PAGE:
I’ve come to visit with former Senator Bob Kerrey who lost a leg in Vietnam and has been active ever since in helping build prosthetic clinics in places that have none, and Winfried Danke, the executive director of the Prosthetics Outreach Foundation. Senator Kerrey is talking to the young man in his thirties and it is not clear that he is getting through to him. I see Bob do something I’ve only seen him do once in the 26 years we’ve been friends. He pulls up the cuff of his pant leg and shows the man that he too has a prosthetic limb. It’s not clear whether the gesture has its intended impact but across the room, the young girl who has been sitting sadly sees this out of the corner of her eye and becomes suddenly animated. Her hand shoots out, flutters and grasps to grab the attention of the therapist with whom she cannot speak. She points toward Bob, insists that the therapist look too, and for the first time that day her face breaks into a huge grin.

Meanwhile eight-year old Skywalker is being lifted up to take his first step since he was injured months ago. He is trying to be brave but he winces a bit with the pain of using new muscles. No less than four technicians are kneeling around him, one helping him balance, another assessing his step, another whispering encouragement. He tries again and his eyes fill with tears. There is bravery and determination in this once routine action that most of us take for granted. My memory flashes back to Neil Armstrong taking that first tentative step on the moon. I think about what a powerful a moment that was, and how it was nothing compared to this.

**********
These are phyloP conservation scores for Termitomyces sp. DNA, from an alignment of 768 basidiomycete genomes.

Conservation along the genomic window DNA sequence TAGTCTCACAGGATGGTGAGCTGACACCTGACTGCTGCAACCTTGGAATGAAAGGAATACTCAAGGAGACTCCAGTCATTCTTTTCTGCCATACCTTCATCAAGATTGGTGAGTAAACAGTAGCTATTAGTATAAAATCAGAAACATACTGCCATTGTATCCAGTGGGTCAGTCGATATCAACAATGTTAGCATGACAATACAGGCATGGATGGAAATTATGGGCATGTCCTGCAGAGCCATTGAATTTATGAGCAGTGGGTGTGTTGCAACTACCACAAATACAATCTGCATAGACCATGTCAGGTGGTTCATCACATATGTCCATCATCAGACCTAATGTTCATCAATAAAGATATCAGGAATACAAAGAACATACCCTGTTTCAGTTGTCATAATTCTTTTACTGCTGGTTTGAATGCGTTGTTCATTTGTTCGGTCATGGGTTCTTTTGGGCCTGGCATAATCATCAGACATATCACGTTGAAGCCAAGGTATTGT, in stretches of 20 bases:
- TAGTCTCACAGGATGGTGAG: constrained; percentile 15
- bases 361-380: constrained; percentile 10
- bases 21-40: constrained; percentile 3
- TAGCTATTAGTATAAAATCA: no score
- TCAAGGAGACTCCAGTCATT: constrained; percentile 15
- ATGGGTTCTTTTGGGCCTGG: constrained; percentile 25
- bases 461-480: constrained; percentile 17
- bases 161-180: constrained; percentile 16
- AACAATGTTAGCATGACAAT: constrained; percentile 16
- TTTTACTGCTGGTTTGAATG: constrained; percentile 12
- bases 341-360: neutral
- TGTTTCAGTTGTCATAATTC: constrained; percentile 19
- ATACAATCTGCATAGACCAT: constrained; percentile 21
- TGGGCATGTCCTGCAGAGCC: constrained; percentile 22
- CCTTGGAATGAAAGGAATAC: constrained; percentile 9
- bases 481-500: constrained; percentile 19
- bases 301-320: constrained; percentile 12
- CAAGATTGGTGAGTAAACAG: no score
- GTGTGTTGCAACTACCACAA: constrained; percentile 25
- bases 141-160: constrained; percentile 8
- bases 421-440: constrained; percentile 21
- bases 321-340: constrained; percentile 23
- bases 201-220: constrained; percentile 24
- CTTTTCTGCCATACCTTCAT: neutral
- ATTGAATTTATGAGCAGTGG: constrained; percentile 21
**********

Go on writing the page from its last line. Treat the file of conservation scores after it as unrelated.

I’ll write again soon to tell you more about the conditions here and the progress we are making. Some problems, like those here in Haiti, are so complex that they almost defy response. They leave us feeling almost helpless and resorting to options that are not governmental but personal, not strategic but instinctual. They reinforce the often underestimated value of just a little tenderness. Mostly they remind us that of the numerous challenges that lie ahead, sometimes the greatest courage of all lies in taking that one first step.

Sunday, April 11, 2010

The Urgency of Bearing Witness

Because of the many ways in which we think about bearing witness, this article in the New York Times over the weekend caught my eye and I thought you might appreciate reading it as well. It is a poignant description of an 86 year old Holocaust survivor struggling to bear witness even as his memory fades.

One passage that especially resonated with our work at Share Our Strength, and that brought to mind the powerful Witnesses to Hunger project we supported and featured at our most recent Conference of Leaders, was this statement by Elie Wiesel: “I believe fervently that to listen to a witness is to become a witness.” Our opportunity and responsibility, through Hinges of Hope, our numerous events, travel to Haiti, our No Kid Hungry blog, etc. is to not only bear witness ourselves, but to create ways in which others become witnesses to.


The Urgency of Bearing Witness

Ernest W. Michel’s calligraphy skills helped save him from the gas chamber when he volunteered for a job requiring good penmanship. He ended up inscribing the death certificates of fellow inmates at Auschwitz.


Published: April 9, 2010

He has been telling the story for more than 60 years: expelled from school at 13 for being Jewish; arrested at 16; sentenced to labor in the service of Nazi Germany until an SS guard’s blow landed him, at 20, on the doorstep of death — an infirmary at Auschwitz.

Mr. Michel revisited Auschwitz when he turned 60.

Stefan Heyman, the prisoner-worker who helped save Mr. Michel by asking for a volunteer with good handwriting.

Good handwriting saved his life.